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Power for Good?

How long can a leader hold on to power for? While there are some remarkably long-lived leaders in todays world, our Queen being a supreme example, we all know that no human leadership can last indefinitely. President Mugabe of Zimbabwe tried hard to stay in power forever but was ousted at the end of last year at the age of 94. Recent reports suggest that he has not gone quietly and still questions the legality of his removal from office. In China, the communist party has just agreed that the president Xi Jinping can remain as head of the country indefinitely scrapping the previous two terms rule which had been put in place to prevent abuses of power. We can be fearful of rulers who attempt to stay in place long after their sell by date, but the bible speaks to us of an authority which is for ever about which we do not need to fear.
Today’s new testament reading comes from the letter to the Hebrews. We do not know who the author was, but it is usually assumed that he wrote to a community of Jewish Christian believers. This is because he bases so much of what he has to say on the old testament and the sacrificial system of temple worship.
In the passage this morning, (Hebrews 5.5-10) there is mention of a character called Melchizedek of whom there is no introduction. He would have been familiar to the Jewish readers of the letter, but he is less known to us. To begin to understand, we need to go back to Genesis and chapter 14. Abraham has come from Ur of the Chaldees to live in Canaan where he must do battle with the native kings. Following one such encounter, he returns to find another adversary waiting for him, the King of Sodom. Mysteriously this encounter is interrupted by another. Genesis says: ‘And King Melchizedek of Salem brought bread and wine; he was priest of God Most High.’ (Genesis 14.18) Melchizedek then blesses Abraham and Abraham gives him a tenth of everything; a tithe.
Who then is Melchizedek? The name means ‘King of Righteousness’. Salem, from which Jerusalem gets its name means peace. (Hebrews 7.2) So, Melchizedek is a figure of righteousness and peace. These belong together as there cannot be true peace without the moral virtue and truth which characterise righteousness.
We have no genealogy for Melchizedek, no family tree. The book of Genesis is very good at giving the ancestry of every character, but nothing is recorded for Melchizedek. (Hebrews 7.3)
Melchizedek is both a priest and a king. That may seem an odd concept to us, mixing religion and politics, but the joining of priest and king was certainly not unknown in the ancient world. Actually, if you dig around in the coronation service of our own monarch, the anointing of the new sovereign conveys a priestly element to the role. In Melchizedek lies both the sense of a just ‘King of Righteousness’ and one who makes an atonement, who through sacrifice makes good the unrighteousness of the world thus making peace (Ephesians 2.14). Is that not the kind of rule, the sort of authority we would be happy to have continue forever?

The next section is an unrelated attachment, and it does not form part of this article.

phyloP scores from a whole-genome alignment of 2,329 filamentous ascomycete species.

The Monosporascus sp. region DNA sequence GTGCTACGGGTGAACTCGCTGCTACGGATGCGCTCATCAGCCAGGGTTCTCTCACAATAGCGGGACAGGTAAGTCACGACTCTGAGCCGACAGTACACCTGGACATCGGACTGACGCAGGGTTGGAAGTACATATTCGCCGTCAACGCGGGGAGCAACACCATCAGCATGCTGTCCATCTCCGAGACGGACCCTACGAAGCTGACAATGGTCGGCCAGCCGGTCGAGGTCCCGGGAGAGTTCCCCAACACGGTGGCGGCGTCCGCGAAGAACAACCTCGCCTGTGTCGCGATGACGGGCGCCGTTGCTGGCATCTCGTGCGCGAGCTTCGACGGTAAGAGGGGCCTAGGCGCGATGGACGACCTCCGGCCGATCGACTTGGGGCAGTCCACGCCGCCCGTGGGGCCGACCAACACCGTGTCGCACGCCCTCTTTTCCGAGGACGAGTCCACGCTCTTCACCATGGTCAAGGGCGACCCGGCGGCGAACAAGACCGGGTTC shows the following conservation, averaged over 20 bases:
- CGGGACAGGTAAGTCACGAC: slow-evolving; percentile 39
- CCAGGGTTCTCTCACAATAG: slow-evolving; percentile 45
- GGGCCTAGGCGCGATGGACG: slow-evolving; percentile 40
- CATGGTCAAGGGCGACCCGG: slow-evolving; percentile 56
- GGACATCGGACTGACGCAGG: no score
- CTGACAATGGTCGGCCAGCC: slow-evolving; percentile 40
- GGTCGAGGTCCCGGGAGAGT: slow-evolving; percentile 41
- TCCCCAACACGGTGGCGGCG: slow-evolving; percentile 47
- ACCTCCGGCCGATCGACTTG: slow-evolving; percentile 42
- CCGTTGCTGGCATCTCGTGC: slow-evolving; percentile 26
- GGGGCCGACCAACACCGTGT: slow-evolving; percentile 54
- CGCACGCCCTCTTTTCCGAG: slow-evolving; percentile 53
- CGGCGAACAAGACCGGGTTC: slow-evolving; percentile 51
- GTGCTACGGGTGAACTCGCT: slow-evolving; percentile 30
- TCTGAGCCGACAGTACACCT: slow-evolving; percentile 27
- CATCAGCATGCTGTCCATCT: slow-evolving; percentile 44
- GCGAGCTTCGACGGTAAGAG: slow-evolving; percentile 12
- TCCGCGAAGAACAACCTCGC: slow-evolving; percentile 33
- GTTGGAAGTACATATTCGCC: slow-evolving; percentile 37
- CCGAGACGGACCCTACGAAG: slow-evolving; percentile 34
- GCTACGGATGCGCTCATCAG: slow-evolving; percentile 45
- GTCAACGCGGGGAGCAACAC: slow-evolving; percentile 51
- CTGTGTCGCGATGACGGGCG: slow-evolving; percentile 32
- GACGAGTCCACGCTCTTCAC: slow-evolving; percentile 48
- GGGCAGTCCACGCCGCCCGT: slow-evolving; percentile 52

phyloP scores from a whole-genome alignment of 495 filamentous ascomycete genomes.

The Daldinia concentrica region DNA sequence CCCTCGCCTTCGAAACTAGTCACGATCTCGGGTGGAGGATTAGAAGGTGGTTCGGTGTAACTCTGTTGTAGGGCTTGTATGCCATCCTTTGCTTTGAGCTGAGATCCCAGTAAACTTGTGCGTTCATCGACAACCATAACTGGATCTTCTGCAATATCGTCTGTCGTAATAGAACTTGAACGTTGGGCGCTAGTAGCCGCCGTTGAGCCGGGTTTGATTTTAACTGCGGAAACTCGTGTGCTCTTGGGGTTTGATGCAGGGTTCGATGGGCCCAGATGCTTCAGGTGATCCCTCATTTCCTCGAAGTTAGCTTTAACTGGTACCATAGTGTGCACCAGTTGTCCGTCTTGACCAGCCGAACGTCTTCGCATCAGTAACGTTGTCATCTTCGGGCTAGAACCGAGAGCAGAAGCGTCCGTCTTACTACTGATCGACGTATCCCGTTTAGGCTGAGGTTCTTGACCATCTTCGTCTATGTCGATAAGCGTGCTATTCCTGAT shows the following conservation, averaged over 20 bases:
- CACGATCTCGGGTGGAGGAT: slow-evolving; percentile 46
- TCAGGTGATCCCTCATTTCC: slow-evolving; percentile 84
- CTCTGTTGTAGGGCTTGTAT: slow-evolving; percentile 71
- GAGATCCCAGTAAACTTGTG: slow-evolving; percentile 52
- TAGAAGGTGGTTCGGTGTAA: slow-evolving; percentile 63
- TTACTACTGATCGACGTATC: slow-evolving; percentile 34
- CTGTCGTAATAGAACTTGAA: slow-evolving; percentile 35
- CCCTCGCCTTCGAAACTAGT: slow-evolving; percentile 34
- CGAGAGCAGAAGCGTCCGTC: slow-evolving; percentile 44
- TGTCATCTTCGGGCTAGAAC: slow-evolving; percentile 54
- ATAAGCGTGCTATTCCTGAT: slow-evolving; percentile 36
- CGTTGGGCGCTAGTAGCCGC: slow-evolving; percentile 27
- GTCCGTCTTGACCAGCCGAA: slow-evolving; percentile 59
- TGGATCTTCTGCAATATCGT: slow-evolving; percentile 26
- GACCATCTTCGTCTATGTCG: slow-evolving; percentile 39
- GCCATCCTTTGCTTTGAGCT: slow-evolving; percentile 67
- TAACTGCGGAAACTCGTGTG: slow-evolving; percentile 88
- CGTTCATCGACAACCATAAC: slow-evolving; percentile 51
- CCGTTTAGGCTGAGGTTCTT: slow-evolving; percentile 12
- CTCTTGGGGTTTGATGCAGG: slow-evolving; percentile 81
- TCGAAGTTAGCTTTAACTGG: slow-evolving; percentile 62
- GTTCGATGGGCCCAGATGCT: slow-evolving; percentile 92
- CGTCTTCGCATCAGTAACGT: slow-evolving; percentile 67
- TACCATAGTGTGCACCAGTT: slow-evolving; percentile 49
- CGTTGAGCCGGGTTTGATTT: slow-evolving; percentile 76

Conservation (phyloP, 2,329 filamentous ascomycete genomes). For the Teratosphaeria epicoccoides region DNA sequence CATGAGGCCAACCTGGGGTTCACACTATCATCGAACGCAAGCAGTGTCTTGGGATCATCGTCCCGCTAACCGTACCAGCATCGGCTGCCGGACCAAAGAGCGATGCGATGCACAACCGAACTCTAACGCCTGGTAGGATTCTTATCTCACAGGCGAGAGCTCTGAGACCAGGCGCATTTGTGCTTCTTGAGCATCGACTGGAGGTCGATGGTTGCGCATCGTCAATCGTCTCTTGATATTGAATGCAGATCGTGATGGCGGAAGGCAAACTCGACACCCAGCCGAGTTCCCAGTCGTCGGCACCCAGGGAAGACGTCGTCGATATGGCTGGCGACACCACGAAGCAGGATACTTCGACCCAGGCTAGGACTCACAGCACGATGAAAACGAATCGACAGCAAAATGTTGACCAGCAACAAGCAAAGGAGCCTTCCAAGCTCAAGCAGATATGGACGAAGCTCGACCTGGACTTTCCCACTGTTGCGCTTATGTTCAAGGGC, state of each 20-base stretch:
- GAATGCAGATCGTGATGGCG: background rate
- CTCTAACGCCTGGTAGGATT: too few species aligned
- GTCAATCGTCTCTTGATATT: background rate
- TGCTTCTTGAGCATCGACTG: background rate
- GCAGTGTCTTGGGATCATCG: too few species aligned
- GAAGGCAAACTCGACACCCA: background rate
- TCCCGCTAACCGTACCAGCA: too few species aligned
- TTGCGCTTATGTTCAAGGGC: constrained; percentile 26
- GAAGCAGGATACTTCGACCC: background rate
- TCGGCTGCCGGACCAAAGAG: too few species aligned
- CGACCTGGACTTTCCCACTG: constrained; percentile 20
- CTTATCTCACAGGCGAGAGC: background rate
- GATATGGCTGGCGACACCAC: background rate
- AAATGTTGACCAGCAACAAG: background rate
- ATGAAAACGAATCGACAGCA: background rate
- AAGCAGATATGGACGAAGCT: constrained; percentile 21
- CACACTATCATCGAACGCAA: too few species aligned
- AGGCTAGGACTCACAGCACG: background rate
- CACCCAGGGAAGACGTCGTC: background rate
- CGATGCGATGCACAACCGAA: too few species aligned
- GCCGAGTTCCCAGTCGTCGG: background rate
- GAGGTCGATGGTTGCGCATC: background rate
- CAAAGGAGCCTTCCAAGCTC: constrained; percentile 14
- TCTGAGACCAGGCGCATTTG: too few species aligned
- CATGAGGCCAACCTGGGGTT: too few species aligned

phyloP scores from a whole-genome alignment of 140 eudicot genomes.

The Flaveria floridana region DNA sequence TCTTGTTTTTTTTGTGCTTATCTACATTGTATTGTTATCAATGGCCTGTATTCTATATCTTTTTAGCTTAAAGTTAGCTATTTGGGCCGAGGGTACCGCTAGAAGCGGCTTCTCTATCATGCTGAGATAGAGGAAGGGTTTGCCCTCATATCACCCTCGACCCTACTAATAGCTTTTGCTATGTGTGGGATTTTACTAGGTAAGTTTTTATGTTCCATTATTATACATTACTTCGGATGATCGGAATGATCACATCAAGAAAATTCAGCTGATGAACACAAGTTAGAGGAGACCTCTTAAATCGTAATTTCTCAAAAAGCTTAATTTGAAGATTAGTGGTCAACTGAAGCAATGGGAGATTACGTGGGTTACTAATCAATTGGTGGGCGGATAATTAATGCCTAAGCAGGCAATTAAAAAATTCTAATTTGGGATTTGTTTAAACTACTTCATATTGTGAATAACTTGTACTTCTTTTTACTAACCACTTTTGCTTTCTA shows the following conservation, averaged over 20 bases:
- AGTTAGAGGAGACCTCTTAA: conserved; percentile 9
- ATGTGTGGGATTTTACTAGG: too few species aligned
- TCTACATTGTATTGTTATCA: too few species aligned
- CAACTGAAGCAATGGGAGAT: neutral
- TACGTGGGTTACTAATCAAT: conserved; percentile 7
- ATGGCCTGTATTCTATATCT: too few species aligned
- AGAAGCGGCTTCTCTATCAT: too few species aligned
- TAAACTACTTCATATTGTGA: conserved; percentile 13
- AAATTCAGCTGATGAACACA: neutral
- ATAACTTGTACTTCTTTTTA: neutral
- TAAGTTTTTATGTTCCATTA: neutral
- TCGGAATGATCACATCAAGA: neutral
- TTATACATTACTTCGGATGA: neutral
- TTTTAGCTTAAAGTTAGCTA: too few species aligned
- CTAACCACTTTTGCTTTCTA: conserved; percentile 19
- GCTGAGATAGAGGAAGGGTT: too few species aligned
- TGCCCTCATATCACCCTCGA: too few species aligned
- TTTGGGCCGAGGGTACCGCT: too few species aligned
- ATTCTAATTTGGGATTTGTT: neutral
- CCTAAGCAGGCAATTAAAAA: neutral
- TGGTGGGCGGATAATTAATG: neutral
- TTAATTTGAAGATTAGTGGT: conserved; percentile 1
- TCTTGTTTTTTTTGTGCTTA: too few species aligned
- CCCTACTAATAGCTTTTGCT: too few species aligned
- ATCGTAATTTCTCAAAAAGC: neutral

The writer to the Hebrews quotes psalm 110 when he says that Jesus is ‘a priest forever according to the order of Melchizedek.’ (Hebrews 5.6) This is important, although it’s meaning may not be obvious to us. The priests in the temple who maintained the sacrificial system which we talked about a couple of weeks ago were priests according to the order of Aaron and the Levites. Aaron was the brother of Moses and a descendent of Abraham. As the people of Israel began to establish themselves as a nation having fled from Egypt, it was Aaron who was called upon to act as priest to the people. After he blotted his copybook with the golden calf fiasco, the tribe of Levi took on the role and only their sons could be presented as priests. Jesus did not belong to the tribe of Levi, but to the tribe Judah. According to the rule book, he could not be a priest. But our writer today says that he is a priest, one forever, not according to Aaron and the Levites but according to Melchizedek. Why is that important? Because in our writer’s eyes, it is a far superior order of priesthood. Aaron and the Levites were all descended from Abraham. Yet, before they had even been born, Abraham had given his tithes and his worship to Melchizedek and been blessed by him as we have already seen. Because of the principle that inferior people are always blessed by the superior, Melchizedek and his order of priesthood must be superior to Abraham and his descendants argues the writer to the Hebrews a little later in the book. (Hebrews 7. 4-10) Jesus uses a similar argument against the Pharisees quoting David again in Psalm 110 when he refers to the Messiah as Lord. Thus, David makes clear that Messiah is greater than he is. (Matthew 22.44)